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Message posted on 20/11/2023

Seminars sessions online on the history of Moore's Law and American Science

                Dear all,

I write you ton inform you of two upcoming seminars with Cyrus Mody, historian
of science and technology studies, on the 29th and 30th november 2023 (both in
english, online or in-person in Paris). Those talks might be of interest for
subscribers of this list, regarding critical studies of computing and

Hope you'll be able to join, looking forward for the discussion!

29.11.2023  16h/18h (CET time)
The Long Arm of Moores Law: Microelectronics and American Science {Digital
/ Sciences Po Paris or via zoom (you receive zoom link after registration)
Registration here:
(abstract below, Cyrus Mody, The long arm of Moore's Law (MIT Press,

30.11.2023 - 16h/18h (CET time)

The Squares: US Physical and Engineering Scientists in the Long 1970s {Seminar
on the history of

/ CNAM Paris or via Microsoft Teams (you receive link after registration)
Registration here:
(abstract below, Cyrus Mody, The Squares (MIT Press,


29.11.2023  16h/18h (CET time)
The Long Arm of Moores Law: Microelectronics and American Science

A number of historical and STS works in recent years have argued that there
were largescale changes in the organization of American and global science in
the two decades before and the two decades after the end of the Cold War -
that science became more entrepreneurial, more collaborative, more
interdisciplinary, more applied, and generally adapted to the neoliberal turn
in culture and politics. The paradigmatic cases for illustrating this
neoliberal turn have come from the life sciences. In The Long Arm of Moore's
Law I show that many of these changes directly or indirectly resulted from the
semiconductor industry's need to maintain the pace of miniaturization (and
hence innovation) in microelectronics. I present a series of case studies of
corporate, academic, and government research laboratories looking at: (failed)
attempts to accelerate Moore's Law though alternative electronics
technologies; new institutions bridging universities and industry that aimed
to respond to growing competition from Japan; and the effects of the migration
of corporate researchers into academia as the giant corporate labs of
companies like AT&T and IBM shrank.


30.11.2023 - 16h/18h (CET time)
The Squares: US Physical and Engineering Scientists in the Long 1970s

The late 1960s and early 1970s have drawn attention from historians of US
science for almost two decades now. Yet most of that literature has focused on
"groovy" countercultural and/or politically activist scientists on the left
and right, rather on "square" scientists who were politically ambivalent
and/or reticent. We also have, as yet, rather little understanding of how the
early 1970s turned into the late 1970s, and how the late '70s evolved into the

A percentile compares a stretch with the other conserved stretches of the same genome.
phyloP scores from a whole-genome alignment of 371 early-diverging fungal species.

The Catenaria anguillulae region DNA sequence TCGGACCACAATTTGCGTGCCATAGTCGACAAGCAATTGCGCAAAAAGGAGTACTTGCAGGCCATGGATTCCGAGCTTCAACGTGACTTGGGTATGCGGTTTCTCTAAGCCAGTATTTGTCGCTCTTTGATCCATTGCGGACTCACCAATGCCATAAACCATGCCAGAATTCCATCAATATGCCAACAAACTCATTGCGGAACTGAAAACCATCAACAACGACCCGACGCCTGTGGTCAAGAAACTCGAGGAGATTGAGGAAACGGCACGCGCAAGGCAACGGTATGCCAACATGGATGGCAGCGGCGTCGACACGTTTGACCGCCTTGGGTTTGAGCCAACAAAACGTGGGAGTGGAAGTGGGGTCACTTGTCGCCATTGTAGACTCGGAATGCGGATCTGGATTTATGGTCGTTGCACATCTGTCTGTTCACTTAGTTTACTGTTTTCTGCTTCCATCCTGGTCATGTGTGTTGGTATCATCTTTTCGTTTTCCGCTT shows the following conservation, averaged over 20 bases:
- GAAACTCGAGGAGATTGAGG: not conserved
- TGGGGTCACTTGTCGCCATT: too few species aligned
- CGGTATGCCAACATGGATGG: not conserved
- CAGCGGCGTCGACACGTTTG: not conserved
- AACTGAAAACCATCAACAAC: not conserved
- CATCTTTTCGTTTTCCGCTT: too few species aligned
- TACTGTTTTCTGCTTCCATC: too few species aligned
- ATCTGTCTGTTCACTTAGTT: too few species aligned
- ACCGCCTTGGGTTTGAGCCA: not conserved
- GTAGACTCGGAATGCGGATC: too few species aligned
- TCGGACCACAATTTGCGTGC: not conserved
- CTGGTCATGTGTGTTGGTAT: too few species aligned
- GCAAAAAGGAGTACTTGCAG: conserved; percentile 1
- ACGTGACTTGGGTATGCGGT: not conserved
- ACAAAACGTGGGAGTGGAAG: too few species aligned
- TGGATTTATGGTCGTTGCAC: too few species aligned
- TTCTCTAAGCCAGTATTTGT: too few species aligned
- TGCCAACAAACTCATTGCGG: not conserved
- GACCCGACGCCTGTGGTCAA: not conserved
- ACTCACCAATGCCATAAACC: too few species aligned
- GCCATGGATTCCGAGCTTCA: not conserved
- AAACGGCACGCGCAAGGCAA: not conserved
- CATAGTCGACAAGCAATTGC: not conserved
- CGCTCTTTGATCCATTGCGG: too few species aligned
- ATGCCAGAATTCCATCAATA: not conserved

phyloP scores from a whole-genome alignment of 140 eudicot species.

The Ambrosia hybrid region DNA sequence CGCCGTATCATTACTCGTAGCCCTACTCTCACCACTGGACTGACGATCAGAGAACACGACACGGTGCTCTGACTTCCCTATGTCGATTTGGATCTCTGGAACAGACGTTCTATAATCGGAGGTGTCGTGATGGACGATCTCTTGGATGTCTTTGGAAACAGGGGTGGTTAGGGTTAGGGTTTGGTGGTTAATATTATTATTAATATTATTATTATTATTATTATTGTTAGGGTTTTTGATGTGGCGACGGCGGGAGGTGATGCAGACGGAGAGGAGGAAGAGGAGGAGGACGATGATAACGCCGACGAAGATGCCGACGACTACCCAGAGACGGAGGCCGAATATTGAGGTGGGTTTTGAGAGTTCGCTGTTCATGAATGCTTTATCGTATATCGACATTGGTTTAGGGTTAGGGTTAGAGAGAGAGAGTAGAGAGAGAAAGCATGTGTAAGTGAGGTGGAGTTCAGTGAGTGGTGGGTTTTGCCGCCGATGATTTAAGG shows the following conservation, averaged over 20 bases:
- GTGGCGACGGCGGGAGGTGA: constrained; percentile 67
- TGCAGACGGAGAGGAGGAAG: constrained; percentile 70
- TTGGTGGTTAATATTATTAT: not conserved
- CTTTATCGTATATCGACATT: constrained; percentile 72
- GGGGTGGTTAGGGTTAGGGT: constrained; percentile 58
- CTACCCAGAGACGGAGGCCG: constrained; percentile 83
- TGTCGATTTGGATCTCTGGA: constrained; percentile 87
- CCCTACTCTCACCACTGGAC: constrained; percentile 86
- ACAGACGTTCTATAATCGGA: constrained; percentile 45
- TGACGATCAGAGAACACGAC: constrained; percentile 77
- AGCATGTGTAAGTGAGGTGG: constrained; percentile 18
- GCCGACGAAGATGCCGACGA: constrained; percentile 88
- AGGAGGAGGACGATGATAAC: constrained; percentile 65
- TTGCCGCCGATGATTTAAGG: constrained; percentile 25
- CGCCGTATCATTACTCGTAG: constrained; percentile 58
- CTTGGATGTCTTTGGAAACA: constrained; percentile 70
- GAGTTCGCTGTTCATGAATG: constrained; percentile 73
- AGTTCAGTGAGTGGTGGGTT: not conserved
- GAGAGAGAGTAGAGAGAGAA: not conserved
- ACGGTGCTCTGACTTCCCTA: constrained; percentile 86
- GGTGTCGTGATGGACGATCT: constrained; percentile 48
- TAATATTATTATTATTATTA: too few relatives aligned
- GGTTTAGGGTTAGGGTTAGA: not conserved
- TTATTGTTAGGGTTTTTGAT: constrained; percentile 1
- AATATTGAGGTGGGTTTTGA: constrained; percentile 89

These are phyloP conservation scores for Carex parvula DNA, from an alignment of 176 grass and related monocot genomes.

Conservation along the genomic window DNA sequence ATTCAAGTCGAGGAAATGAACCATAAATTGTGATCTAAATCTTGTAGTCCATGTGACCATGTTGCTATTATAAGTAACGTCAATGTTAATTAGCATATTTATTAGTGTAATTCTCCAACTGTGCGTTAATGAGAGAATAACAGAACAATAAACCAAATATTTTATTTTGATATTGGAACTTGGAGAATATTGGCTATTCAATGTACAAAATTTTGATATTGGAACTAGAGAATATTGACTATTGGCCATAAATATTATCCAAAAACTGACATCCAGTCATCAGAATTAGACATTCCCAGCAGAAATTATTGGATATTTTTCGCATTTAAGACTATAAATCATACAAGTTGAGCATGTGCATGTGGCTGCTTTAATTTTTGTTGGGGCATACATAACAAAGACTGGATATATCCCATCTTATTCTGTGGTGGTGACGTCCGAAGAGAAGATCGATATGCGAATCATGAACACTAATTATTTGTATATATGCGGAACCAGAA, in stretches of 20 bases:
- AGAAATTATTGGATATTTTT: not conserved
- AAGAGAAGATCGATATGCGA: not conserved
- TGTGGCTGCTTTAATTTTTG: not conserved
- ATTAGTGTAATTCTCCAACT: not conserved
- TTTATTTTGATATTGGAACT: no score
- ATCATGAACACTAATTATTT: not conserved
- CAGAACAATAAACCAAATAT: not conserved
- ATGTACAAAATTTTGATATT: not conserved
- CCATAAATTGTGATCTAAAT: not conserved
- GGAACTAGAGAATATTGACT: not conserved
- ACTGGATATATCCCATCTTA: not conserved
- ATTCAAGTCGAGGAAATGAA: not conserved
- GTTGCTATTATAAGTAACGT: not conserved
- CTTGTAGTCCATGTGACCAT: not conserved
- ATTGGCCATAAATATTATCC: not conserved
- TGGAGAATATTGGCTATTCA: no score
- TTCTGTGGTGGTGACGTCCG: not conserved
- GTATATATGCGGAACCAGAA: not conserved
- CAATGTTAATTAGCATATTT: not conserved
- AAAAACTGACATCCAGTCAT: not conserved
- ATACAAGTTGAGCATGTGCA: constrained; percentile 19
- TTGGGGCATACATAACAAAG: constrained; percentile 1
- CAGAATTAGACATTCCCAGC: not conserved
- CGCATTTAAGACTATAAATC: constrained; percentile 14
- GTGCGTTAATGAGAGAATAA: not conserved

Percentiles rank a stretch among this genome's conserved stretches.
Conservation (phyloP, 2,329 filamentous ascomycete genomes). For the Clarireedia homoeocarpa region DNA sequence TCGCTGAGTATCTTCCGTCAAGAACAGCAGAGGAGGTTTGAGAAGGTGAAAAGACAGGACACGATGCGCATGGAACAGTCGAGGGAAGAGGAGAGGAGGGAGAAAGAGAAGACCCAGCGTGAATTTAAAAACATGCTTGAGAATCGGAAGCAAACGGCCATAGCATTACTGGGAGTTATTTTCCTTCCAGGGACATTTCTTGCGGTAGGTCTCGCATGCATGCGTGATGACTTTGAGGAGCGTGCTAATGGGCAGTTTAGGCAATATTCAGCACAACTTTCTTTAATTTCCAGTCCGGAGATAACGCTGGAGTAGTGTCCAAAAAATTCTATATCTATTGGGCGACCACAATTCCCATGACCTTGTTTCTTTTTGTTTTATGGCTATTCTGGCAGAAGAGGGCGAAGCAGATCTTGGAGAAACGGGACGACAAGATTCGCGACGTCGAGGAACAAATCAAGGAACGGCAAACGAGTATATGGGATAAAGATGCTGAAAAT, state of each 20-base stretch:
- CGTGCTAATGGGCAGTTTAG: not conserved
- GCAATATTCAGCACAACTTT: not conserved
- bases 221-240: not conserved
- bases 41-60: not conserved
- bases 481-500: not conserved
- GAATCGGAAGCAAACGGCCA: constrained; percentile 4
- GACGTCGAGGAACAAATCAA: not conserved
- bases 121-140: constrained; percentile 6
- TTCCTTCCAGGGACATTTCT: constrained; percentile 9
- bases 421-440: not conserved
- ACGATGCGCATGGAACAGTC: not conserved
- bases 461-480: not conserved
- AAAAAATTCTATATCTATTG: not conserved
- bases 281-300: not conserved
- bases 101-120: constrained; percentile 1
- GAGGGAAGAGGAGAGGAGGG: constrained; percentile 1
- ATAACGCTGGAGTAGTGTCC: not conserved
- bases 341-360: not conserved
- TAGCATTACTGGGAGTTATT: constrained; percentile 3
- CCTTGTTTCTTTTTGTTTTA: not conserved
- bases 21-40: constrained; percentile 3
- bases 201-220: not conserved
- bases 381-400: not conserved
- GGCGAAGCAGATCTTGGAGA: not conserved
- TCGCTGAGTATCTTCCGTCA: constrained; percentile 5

Reagan era. In my recent book, The Squares (MIT Press, 2022) I show that
square scientists were involved in many of the socially responsible activities
as their more outspoken colleages on the left - "socially responsible"
research to developed technologies for alternative energy, public housing,
public transport, pollution detection and remediation, assistive devices for
people with disabilities, delivering energy and medicine to remote (often poor
and minoritized) communities, etc. In today's language, the early 1970s were a
golden age of Responsible Research and Innovation; and, indeed, the fields
that make up RRI today (including Technology Assessment and STS) came out of
this milieu. Yet after the energy crisis of 1973 and the recession of 1975,
the nation's changing political mood encouraged square scientists and
engineers to refocus on less radical topics, often in collaboration with
industry. Thus, the late 1970s saw a swing away from responsible innovation -
something that today's RRI rarely acknowledges is possible. This talk explores
the reasons why square scientists and engineers move toward and away from
responsibility, and the political and cultural circumstances that can
encourage them in either direction.


Cyrus Mody is an historian at Maastricht University of recent science and
technology, specifically the applied physical sciences in the United States
since 1965.  His research studies the commercialization of academic research,
the longue dure of responsible research and innovation (RRI), and the
technopolitics of scarcity in the long 1970s. For 2020-2025, Prof. Mody is the
principal investigator for an NWO (Netherland Organisation for Scientific
Research) Vici grant, "Managing Scarcity and Sustainability: The Oil Industry,
Environmentalism, and Alternative Energy in the Age of Scarcity"

Cyrus Mody, The long arm of Moore's Law (MIT Press,
Cyrus Mody, The Squares (MIT Press,

Adrien Tournier
Doctorant au sein du laboratoire HT2S du CNAM
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